“We’ve never gone into surveillance for sake of surveillance unless there is criminal activity afoot,” McDaniel told The Daily. “Just to see what you’re doing in your backyard pool - we don’t care.”
From an article on the increasing use of drones in the US, which paid special attention to the problem of putting weapons on them. They’d not be using guns (at first), but they’d be fitted out with tear gas and rubber bullets, for use above the border.
Several things come out of this officer’s statement. I’m particularly drawn to the scenario the officer creates to assuage our doubts about the drones. “Just to see what you’re doing in your backyard pool”: they don’t care about your illicit (sexual?) activities, or the fact that you might be using the narcotics a relatively rich person (someone who has his own backyard pool) might be consuming. In the privacy of your own realm, you are free to do what you want. “You” here is not exactly inclusive; it has a target audience.
The dark inversion of that target is that “you” are not free to do what you want outside of your private fifedom (which also means that those of us who do not have a backyard alotment, a place where we can relax afloat an inflatable raft, perhaps naked, perhaps stoned, but nonetheless definitely not engaged in “criminal activity”). So. Stay in your backyard, do nothing, don’t worry about anything. Bob.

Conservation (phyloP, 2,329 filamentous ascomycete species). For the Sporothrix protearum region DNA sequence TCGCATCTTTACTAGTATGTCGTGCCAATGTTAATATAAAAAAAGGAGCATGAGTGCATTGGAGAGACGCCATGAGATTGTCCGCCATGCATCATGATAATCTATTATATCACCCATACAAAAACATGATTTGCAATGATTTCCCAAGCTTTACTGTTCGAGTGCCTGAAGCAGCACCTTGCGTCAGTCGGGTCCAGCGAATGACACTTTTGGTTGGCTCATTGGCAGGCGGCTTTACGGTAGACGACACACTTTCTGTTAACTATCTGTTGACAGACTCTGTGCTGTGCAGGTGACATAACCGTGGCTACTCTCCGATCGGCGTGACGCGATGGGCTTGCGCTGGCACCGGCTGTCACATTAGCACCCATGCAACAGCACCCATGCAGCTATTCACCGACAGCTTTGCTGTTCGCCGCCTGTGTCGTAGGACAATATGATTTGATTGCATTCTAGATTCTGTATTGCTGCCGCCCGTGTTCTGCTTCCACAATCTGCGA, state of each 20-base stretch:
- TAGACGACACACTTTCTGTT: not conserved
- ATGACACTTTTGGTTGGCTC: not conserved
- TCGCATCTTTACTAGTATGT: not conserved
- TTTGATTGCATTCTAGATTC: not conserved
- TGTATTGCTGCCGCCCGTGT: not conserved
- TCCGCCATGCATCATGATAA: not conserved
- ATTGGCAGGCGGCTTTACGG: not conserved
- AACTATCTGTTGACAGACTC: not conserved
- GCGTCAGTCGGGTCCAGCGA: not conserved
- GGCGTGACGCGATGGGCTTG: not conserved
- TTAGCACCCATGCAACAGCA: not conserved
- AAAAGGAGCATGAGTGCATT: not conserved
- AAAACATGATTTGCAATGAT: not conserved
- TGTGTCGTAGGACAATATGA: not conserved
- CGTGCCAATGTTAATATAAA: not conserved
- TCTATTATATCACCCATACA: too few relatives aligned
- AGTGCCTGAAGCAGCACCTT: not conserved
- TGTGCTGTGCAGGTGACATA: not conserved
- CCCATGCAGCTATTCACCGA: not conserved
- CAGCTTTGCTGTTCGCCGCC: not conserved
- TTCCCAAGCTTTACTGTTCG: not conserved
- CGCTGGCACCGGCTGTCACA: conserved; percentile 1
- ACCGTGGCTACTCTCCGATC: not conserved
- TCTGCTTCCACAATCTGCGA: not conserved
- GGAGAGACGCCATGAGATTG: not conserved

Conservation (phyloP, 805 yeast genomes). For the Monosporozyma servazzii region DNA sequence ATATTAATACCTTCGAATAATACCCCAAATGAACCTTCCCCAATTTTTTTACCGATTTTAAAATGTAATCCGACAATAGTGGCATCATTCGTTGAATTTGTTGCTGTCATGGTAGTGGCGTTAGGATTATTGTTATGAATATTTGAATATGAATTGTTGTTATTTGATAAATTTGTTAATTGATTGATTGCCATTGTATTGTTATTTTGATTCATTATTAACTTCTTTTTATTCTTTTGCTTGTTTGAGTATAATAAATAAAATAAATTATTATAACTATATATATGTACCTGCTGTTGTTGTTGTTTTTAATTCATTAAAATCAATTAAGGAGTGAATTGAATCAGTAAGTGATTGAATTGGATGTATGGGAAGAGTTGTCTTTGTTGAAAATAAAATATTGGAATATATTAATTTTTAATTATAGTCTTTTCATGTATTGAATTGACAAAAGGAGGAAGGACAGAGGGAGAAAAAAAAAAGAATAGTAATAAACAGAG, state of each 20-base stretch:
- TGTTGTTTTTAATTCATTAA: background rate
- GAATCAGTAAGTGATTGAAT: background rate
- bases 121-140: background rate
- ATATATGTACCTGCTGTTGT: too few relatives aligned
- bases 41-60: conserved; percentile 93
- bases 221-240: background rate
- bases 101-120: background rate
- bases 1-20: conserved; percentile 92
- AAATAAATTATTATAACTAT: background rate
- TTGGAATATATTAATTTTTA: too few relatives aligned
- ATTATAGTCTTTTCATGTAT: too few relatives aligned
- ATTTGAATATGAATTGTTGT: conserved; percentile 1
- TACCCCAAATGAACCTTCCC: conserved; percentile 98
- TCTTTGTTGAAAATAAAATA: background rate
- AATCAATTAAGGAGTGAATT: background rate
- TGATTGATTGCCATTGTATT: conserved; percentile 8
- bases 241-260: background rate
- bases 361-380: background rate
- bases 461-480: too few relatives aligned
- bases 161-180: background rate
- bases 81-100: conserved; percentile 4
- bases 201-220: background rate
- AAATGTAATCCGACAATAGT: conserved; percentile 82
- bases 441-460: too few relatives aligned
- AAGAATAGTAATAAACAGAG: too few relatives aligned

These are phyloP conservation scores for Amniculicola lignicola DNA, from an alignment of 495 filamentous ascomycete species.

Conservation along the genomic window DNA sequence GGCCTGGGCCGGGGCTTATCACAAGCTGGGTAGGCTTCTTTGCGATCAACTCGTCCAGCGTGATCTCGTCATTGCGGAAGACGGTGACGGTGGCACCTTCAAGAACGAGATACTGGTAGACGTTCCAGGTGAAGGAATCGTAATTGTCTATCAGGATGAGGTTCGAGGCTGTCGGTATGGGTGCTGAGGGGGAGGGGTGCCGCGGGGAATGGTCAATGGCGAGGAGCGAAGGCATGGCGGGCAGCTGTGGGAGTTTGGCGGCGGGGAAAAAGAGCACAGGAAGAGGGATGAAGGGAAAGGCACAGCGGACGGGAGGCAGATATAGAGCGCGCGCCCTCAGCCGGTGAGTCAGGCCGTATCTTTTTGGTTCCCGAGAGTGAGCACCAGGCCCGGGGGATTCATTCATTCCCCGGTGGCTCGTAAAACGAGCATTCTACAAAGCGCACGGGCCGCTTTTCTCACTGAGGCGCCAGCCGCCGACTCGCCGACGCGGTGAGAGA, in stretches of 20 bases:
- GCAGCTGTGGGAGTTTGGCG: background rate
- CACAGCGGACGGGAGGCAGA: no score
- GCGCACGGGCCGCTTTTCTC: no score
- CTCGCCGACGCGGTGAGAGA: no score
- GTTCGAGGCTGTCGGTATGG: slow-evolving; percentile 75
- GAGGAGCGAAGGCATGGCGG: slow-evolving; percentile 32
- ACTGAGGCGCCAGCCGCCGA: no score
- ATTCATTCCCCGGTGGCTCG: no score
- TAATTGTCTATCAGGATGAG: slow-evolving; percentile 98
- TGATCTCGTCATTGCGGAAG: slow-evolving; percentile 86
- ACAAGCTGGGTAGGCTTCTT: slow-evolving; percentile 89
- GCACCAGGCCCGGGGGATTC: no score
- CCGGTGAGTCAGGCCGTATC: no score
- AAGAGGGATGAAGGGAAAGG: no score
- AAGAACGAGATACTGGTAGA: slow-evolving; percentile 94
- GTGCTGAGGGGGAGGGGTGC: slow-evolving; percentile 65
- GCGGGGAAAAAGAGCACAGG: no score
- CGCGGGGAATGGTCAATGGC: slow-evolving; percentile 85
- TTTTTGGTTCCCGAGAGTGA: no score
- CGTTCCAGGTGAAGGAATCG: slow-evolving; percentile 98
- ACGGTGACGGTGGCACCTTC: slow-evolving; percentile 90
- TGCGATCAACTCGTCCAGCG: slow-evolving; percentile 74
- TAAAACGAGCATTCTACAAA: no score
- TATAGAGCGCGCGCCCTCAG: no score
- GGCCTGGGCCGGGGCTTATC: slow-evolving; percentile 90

The first half of the officer’s statement is also aimed to calm, but it’s not really much of a soother. There is always “criminal activity afoot.” Everywhere. The question is how to quantify—really, create by naming—and contain it. The use of drones (which, legally, likely will be constrained to public space) will contain and control specific sorts of crime. Because it’s not untrue to say that the police gather intelligence, surveille, with a specific sort of “criminal activity” in mind. The get their quotas and have to meet them to keep their job. So the deployment of drones over public will come with its own set of quotas. (And one wonders how those quotas are generated!)
The ACLU opposition in the article lives in a fantasy land, a moral universe. They repeat that drones “should not” be armed. Well, unfortunately, drones will be armed; it’s possible that they wouldn’t be, existentially, of course, but given the way that the use of technology has unfolded, I’m betting that drones will be carrying an arsenal within a decade. Rubber bullets, tear gas, and, finally, assault rifles and even grenade launchers will be on drones surveilling cities throughout the States. They’ll be piloted, initially, by people in remote locations—probably the sort of person who grew up blowing shit up on video games, so the dissonance of the activity won’t be that great. Eventually, the pilots themselves will be replaced by a software program that measures “threats” against a set of metrics, which may or may not have purchase on reality.
The question is not whether this should happen. It’s how it will, and what could mitigate the damage it will do.